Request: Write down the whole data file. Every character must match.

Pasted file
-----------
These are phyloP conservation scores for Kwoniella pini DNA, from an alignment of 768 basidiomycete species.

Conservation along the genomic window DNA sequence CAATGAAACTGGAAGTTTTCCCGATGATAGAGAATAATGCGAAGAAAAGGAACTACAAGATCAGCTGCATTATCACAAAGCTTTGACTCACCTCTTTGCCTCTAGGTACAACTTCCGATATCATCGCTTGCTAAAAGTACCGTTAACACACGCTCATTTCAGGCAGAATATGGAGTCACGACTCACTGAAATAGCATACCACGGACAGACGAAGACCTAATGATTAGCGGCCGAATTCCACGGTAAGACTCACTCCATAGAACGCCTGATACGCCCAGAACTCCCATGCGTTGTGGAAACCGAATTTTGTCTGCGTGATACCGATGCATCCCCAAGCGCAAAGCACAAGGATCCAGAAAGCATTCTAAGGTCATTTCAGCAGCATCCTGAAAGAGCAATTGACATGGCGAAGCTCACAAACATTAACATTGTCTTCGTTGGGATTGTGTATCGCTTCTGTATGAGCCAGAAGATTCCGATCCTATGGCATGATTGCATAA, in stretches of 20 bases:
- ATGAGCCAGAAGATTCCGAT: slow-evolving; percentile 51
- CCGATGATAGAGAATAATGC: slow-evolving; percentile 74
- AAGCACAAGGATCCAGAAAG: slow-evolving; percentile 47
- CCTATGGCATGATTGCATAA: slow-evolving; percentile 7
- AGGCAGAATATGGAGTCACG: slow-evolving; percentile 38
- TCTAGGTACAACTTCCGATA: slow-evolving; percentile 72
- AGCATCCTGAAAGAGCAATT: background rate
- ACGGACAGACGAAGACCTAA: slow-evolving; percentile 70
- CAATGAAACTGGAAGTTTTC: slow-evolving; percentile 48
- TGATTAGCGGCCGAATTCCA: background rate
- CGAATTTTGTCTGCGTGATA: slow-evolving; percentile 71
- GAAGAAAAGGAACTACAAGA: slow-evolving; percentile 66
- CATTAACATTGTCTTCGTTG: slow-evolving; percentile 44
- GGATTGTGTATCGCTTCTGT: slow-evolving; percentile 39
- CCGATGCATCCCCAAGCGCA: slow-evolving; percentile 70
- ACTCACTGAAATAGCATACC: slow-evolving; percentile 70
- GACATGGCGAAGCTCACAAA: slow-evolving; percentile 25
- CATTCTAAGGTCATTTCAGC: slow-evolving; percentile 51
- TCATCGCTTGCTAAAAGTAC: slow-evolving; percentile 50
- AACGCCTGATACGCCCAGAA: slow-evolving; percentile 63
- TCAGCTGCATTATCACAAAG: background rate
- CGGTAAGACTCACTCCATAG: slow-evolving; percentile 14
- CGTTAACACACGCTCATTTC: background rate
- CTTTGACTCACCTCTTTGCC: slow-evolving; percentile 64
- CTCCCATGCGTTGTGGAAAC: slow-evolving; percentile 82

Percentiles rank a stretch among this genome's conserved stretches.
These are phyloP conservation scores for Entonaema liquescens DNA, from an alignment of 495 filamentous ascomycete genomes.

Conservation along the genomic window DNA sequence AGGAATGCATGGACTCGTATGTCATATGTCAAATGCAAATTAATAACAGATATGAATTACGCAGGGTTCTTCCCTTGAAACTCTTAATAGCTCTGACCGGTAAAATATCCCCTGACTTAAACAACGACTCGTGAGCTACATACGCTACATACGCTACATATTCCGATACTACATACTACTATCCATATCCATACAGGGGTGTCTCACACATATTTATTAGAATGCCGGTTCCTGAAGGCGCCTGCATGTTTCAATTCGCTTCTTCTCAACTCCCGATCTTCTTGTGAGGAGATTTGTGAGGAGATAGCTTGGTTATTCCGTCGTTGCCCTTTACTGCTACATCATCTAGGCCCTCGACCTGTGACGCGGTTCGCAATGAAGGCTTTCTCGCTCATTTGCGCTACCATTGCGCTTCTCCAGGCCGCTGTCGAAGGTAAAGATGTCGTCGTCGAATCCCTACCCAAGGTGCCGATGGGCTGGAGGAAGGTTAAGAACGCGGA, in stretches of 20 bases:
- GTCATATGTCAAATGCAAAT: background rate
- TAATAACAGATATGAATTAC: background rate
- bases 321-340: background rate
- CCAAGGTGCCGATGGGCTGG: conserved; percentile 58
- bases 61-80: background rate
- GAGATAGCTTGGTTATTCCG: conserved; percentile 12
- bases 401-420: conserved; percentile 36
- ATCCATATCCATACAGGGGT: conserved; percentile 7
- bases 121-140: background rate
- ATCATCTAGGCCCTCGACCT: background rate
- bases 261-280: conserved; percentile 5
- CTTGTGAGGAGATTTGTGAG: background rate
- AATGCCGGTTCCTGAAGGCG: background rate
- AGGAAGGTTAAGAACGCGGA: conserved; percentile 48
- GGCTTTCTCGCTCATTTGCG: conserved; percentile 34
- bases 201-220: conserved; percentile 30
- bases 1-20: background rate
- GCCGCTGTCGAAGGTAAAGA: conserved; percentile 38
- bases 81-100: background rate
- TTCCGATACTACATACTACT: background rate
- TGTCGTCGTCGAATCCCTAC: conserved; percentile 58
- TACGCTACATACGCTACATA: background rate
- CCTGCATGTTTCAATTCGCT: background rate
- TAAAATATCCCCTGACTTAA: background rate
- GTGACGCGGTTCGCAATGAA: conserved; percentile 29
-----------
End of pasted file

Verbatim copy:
These are phyloP conservation scores for Kwoniella pini DNA, from an alignment of 768 basidiomycete species.

Conservation along the genomic window DNA sequence CAATGAAACTGGAAGTTTTCCCGATGATAGAGAATAATGCGAAGAAAAGGAACTACAAGATCAGCTGCATTATCACAAAGCTTTGACTCACCTCTTTGCCTCTAGGTACAACTTCCGATATCATCGCTTGCTAAAAGTACCGTTAACACACGCTCATTTCAGGCAGAATATGGAGTCACGACTCACTGAAATAGCATACCACGGACAGACGAAGACCTAATGATTAGCGGCCGAATTCCACGGTAAGACTCACTCCATAGAACGCCTGATACGCCCAGAACTCCCATGCGTTGTGGAAACCGAATTTTGTCTGCGTGATACCGATGCATCCCCAAGCGCAAAGCACAAGGATCCAGAAAGCATTCTAAGGTCATTTCAGCAGCATCCTGAAAGAGCAATTGACATGGCGAAGCTCACAAACATTAACATTGTCTTCGTTGGGATTGTGTATCGCTTCTGTATGAGCCAGAAGATTCCGATCCTATGGCATGATTGCATAA, in stretches of 20 bases:
- ATGAGCCAGAAGATTCCGAT: slow-evolving; percentile 51
- CCGATGATAGAGAATAATGC: slow-evolving; percentile 74
- AAGCACAAGGATCCAGAAAG: slow-evolving; percentile 47
- CCTATGGCATGATTGCATAA: slow-evolving; percentile 7
- AGGCAGAATATGGAGTCACG: slow-evolving; percentile 38
- TCTAGGTACAACTTCCGATA: slow-evolving; percentile 72
- AGCATCCTGAAAGAGCAATT: background rate
- ACGGACAGACGAAGACCTAA: slow-evolving; percentile 70
- CAATGAAACTGGAAGTTTTC: slow-evolving; percentile 48
- TGATTAGCGGCCGAATTCCA: background rate
- CGAATTTTGTCTGCGTGATA: slow-evolving; percentile 71
- GAAGAAAAGGAACTACAAGA: slow-evolving; percentile 66
- CATTAACATTGTCTTCGTTG: slow-evolving; percentile 44
- GGATTGTGTATCGCTTCTGT: slow-evolving; percentile 39
- CCGATGCATCCCCAAGCGCA: slow-evolving; percentile 70
- ACTCACTGAAATAGCATACC: slow-evolving; percentile 70
- GACATGGCGAAGCTCACAAA: slow-evolving; percentile 25
- CATTCTAAGGTCATTTCAGC: slow-evolving; percentile 51
- TCATCGCTTGCTAAAAGTAC: slow-evolving; percentile 50
- AACGCCTGATACGCCCAGAA: slow-evolving; percentile 63
- TCAGCTGCATTATCACAAAG: background rate
- CGGTAAGACTCACTCCATAG: slow-evolving; percentile 14
- CGTTAACACACGCTCATTTC: background rate
- CTTTGACTCACCTCTTTGCC: slow-evolving; percentile 64
- CTCCCATGCGTTGTGGAAAC: slow-evolving; percentile 82

Percentiles rank a stretch among this genome's conserved stretches.
These are phyloP conservation scores for Entonaema liquescens DNA, from an alignment of 495 filamentous ascomycete genomes.

Conservation along the genomic window DNA sequence AGGAATGCATGGACTCGTATGTCATATGTCAAATGCAAATTAATAACAGATATGAATTACGCAGGGTTCTTCCCTTGAAACTCTTAATAGCTCTGACCGGTAAAATATCCCCTGACTTAAACAACGACTCGTGAGCTACATACGCTACATACGCTACATATTCCGATACTACATACTACTATCCATATCCATACAGGGGTGTCTCACACATATTTATTAGAATGCCGGTTCCTGAAGGCGCCTGCATGTTTCAATTCGCTTCTTCTCAACTCCCGATCTTCTTGTGAGGAGATTTGTGAGGAGATAGCTTGGTTATTCCGTCGTTGCCCTTTACTGCTACATCATCTAGGCCCTCGACCTGTGACGCGGTTCGCAATGAAGGCTTTCTCGCTCATTTGCGCTACCATTGCGCTTCTCCAGGCCGCTGTCGAAGGTAAAGATGTCGTCGTCGAATCCCTACCCAAGGTGCCGATGGGCTGGAGGAAGGTTAAGAACGCGGA, in stretches of 20 bases:
- GTCATATGTCAAATGCAAAT: background rate
- TAATAACAGATATGAATTAC: background rate
- bases 321-340: background rate
- CCAAGGTGCCGATGGGCTGG: conserved; percentile 58
- bases 61-80: background rate
- GAGATAGCTTGGTTATTCCG: conserved; percentile 12
- bases 401-420: conserved; percentile 36
- ATCCATATCCATACAGGGGT: conserved; percentile 7
- bases 121-140: background rate
- ATCATCTAGGCCCTCGACCT: background rate
- bases 261-280: conserved; percentile 5
- CTTGTGAGGAGATTTGTGAG: background rate
- AATGCCGGTTCCTGAAGGCG: background rate
- AGGAAGGTTAAGAACGCGGA: conserved; percentile 48
- GGCTTTCTCGCTCATTTGCG: conserved; percentile 34
- bases 201-220: conserved; percentile 30
- bases 1-20: background rate
- GCCGCTGTCGAAGGTAAAGA: conserved; percentile 38
- bases 81-100: background rate
- TTCCGATACTACATACTACT: background rate
- TGTCGTCGTCGAATCCCTAC: conserved; percentile 58
- TACGCTACATACGCTACATA: background rate
- CCTGCATGTTTCAATTCGCT: background rate
- TAAAATATCCCCTGACTTAA: background rate
- GTGACGCGGTTCGCAATGAA: conserved; percentile 29